I’d love to hear how the rest of you view saving and paying for college.
Remember, there is no right or wrong answer here. Let’s learn from each other.
I trust Dave Ramsey’s Endorsed Local Provider program and am thankful to them for allowing me to share our financial journey through this sponsored post.
That is amazing that you can do that debt free or at least trying to. I’ll be interested to hear what’s happened so far in your next post.
@Elaine, Thanks Elaine – our eldest has definitely not been a fan of our initial decision, but now in his Junior year, he’s realizing some of the benefits of our saying “no” to some initial requests.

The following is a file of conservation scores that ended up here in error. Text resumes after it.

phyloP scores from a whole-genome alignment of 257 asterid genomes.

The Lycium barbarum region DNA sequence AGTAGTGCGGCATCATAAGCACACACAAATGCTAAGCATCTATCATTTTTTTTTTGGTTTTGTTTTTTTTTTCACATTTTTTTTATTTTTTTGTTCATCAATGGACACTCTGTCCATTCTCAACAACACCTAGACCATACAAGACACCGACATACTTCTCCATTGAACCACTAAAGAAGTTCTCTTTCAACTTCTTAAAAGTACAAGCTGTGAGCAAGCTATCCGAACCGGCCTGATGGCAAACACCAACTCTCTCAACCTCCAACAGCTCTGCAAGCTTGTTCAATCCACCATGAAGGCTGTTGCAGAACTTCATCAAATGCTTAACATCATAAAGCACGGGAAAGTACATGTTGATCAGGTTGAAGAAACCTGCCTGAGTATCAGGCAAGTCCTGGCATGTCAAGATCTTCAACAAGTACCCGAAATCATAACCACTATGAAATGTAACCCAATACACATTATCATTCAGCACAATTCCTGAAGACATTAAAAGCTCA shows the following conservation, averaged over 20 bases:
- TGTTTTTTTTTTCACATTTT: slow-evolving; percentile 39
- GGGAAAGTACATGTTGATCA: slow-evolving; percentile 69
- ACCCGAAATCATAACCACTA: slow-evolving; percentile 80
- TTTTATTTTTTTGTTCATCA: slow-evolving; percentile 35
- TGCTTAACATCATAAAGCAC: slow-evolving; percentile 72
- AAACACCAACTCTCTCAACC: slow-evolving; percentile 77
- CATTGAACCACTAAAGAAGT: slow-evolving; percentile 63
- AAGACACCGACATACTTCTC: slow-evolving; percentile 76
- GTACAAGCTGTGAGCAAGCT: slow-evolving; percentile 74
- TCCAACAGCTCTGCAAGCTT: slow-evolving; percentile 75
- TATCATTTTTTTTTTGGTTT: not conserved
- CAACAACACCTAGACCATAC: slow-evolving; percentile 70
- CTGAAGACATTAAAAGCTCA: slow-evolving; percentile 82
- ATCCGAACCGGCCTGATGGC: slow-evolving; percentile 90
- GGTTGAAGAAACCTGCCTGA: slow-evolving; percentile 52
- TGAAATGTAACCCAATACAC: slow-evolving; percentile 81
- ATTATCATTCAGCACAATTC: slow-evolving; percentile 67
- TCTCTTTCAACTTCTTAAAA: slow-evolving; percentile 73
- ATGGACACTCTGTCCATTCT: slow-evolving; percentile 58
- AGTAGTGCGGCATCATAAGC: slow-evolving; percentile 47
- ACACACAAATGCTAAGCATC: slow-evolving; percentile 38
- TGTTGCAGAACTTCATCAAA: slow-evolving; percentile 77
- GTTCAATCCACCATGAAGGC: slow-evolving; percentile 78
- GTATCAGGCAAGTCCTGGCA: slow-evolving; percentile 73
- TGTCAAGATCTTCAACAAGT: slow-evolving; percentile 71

Great information. And I agree completely with the mentality that many young adults have: that they “deserve” to go to college no matter the cost. I just had a sad conversation with a college grad – even though he is thousands of dollars in debt, he insists the “social experience” was worth it. Obviously reality hasn’t set in yet. That’s what college is now to many – it’s not where you go to get an education but where you go to “experience life”. *face palm*
Second, I worked on a college campus for 3 years and worked directly with students. It was eye opening. Higher education is NOT for everyone. Some just aren’t cut out for it, some just are not ready for it maturity wise, and some just don’t care. I wish people could understand just how much time, energy and money is wasted trying to get these students through the classes. It is a drain on the resources of the parents, students, teachers, admins… time, energy and money that could be spent on students who are actually ready and willing to get a good education.